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Playing Monopoly with the kiddos at home? Go to jail. Go directly to jail. “Good games keep players, however young, engaged — and you’re not engaged in Monopoly if you’re bankrupt,” writes FiveThirtyEight senior writer Oliver Roeder in his new piece, “Stop Playing Monopoly With Your Kids (and Play These Games Instead).”
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Based on data from gaming site Board Game Geek, Roeder identified the four most popular games out of the 2,849 recommended for children age 3 to 10 by user parents who weighed in on the site.
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Long-held favorites, including Candy Land and Monopoly, tanked, whereas relatively unknown diversions Coconuts, Mus, Hive Pocket, and Dixit scored 7 (indicating that the user considered the game “Good. Usually willing to play”) to 10 (the choice indicating that the user thought the game was “Outstanding. Always want to play, expect this will never change”).
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A primer: Coconuts is a dexterity game “based on the ‘Monkey King’ character from Chinese mythology,” per Board Game Geek. Mus is a traditional Spanish card game of betting. Hive Pocket is a two-player game of strategy with tiles. And Dixit is a multi-player game of storytelling.
“Good games…require meaningful action and decision-making — something lacking from Candy Land or Snakes and Ladders [the original version of Chutes and Ladders] — rather than merely blind luck,” sums up Roeder.
Board Game Geek’s news editor W. Eric Martin tells Yahoo Parenting he agrees that the new batch of games’ interactive qualities make them more enjoyable for kids and parents alike. “Most of modern games, you’re making meaningful decisions in a short amount of time where everyone is active,” he says.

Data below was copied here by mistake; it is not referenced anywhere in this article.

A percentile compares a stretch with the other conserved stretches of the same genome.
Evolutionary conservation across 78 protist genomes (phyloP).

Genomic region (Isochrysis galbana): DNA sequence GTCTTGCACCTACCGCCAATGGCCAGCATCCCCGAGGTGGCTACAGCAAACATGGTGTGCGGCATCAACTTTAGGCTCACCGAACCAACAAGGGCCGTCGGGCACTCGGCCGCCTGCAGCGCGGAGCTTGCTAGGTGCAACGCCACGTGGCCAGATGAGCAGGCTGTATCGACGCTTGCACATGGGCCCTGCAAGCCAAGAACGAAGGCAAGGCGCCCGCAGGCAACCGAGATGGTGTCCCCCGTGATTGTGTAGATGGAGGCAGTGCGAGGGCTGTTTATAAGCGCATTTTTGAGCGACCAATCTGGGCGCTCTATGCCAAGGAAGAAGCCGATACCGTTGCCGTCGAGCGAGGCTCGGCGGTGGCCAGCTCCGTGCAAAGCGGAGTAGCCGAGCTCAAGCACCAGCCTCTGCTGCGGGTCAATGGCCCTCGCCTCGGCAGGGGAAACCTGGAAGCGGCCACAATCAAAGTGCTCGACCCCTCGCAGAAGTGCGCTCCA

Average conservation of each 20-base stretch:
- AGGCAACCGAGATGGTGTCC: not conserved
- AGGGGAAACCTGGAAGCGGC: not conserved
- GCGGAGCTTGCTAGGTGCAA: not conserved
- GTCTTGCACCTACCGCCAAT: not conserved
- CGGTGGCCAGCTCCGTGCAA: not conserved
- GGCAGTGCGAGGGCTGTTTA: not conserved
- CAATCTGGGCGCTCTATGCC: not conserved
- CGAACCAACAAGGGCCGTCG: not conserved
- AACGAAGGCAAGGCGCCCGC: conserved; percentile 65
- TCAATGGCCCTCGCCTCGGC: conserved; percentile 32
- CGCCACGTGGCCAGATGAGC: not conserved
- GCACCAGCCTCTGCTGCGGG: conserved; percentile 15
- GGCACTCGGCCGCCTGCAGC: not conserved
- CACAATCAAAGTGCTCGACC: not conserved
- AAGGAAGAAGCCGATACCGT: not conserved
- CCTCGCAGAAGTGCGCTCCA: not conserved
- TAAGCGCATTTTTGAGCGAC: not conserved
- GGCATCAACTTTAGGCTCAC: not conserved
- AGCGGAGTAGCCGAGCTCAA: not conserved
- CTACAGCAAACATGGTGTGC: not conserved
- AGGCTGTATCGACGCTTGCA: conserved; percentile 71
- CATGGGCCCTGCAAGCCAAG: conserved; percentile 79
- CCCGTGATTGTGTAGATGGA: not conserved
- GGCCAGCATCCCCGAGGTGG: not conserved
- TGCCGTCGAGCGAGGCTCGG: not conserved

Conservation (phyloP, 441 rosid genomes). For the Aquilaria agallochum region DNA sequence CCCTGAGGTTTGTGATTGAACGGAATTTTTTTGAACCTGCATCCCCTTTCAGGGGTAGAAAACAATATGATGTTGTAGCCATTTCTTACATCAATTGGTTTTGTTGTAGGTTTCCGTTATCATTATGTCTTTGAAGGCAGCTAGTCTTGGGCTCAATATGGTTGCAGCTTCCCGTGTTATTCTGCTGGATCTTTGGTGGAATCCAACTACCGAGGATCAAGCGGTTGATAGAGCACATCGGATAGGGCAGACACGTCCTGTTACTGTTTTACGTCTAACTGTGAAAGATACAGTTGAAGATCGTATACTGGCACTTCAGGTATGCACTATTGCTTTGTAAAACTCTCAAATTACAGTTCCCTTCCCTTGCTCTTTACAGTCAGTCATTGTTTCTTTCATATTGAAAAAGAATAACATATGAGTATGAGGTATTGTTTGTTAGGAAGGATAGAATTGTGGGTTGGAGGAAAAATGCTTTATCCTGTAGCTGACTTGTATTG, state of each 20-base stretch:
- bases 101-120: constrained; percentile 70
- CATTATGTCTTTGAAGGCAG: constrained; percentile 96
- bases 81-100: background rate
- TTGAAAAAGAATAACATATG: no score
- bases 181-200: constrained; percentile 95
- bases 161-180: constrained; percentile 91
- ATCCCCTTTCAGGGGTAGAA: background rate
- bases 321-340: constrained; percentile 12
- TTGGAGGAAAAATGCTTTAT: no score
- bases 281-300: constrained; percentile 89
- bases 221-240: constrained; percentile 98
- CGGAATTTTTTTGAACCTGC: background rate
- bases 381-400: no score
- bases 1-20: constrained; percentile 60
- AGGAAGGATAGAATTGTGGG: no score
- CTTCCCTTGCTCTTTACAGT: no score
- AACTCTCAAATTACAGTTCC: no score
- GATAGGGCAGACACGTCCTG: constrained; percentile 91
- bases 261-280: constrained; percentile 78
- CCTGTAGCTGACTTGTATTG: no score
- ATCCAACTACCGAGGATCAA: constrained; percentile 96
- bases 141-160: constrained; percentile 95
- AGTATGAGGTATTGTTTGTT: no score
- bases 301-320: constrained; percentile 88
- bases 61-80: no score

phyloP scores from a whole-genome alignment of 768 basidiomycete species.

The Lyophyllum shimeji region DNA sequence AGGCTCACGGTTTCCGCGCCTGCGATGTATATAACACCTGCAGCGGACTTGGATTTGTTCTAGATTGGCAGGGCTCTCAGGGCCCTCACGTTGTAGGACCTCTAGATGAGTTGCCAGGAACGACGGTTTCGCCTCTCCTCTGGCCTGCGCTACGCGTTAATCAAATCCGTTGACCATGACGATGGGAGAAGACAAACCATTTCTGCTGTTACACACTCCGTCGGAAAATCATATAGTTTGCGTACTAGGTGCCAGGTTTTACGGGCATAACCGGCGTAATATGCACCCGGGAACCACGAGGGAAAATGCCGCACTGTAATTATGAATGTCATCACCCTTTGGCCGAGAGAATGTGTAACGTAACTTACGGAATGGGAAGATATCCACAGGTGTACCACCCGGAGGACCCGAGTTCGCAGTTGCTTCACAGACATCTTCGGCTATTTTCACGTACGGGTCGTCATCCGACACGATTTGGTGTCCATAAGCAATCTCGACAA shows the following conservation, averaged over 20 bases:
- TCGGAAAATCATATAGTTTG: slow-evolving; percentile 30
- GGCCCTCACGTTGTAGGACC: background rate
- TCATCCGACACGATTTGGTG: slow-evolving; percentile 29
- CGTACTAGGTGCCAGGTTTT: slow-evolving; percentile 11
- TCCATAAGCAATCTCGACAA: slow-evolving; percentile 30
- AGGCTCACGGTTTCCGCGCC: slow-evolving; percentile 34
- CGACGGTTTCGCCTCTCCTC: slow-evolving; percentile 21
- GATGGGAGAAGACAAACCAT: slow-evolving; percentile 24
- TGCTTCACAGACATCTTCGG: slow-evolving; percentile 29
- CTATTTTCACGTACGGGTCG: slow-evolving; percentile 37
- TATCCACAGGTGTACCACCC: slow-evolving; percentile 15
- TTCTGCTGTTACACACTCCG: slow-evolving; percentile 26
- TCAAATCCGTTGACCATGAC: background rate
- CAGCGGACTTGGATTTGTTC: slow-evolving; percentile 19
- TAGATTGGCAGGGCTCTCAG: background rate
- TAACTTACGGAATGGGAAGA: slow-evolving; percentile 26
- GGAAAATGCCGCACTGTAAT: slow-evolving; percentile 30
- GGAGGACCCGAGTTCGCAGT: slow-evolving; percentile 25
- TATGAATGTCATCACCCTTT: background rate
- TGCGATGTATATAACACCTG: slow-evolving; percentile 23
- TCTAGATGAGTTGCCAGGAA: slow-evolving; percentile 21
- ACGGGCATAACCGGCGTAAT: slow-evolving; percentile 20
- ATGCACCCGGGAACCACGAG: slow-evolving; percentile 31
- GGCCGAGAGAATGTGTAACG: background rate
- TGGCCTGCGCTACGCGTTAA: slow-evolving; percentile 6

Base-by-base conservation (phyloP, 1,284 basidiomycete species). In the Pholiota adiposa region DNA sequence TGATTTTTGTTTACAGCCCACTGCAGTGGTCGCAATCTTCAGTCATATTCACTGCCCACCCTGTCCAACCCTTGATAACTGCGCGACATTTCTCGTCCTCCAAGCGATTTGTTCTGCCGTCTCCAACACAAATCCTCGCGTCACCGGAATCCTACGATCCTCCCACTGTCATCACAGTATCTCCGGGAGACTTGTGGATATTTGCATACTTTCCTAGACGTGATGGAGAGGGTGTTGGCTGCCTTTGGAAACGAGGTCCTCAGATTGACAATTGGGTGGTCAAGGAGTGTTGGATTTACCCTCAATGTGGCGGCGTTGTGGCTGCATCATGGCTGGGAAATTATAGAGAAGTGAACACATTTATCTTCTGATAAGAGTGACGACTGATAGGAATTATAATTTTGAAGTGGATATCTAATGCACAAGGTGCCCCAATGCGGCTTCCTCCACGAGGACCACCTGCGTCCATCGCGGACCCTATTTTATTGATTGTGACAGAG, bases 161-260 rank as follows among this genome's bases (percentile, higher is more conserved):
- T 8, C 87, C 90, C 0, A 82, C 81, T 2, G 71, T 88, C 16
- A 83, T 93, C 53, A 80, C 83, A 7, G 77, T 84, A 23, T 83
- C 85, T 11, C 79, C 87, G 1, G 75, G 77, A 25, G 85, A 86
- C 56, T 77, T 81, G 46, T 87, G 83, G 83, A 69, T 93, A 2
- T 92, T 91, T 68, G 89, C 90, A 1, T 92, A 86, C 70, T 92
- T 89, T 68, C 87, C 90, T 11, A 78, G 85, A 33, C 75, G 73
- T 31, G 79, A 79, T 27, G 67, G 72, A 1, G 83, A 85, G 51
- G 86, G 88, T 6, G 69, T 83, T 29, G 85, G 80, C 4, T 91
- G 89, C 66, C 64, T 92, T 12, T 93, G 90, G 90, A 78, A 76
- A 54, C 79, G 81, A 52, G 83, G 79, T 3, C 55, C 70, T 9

Yet another argument as to what constitutes “good” in terms of games is what the activity teaches young players. The education gurus at Scholastic consider all board games beneficial for the opportunities they provide to practice social skills by sharing, waiting, taking turns, and honing eye-hand coordination, manual dexterity, letter recognition, and reading, not to mention skills like grouping and counting. “Board games can foster the ability to focus, and lengthen your child’s attention span by encouraging the completion of an exciting, enjoyable game,” the editors share in an article on their website.
But for child development expert Dr. Alan Kazdin, it’s the pure act of playing together than matters most. “There’s no evidence for the benefit of one game over another,” the director of the Yale Parenting Center tells Yahoo Parenting. “Anything that families engage in together as a regular activity is beneficial for the child and for the family as a whole.”
Just watch your frustration level, mom and dad. “It’s parents’ behavior while playing games with their kids that matters most,” Kazdin says of the impact of all of these activities. “Kids will model what the parent does, and this plays out in board games in regards to handling disappointment, stress, taking turns.” In other words, don’t get so competitive that you’re swearing at your opponent — unless you want your kids to grow up doing the same.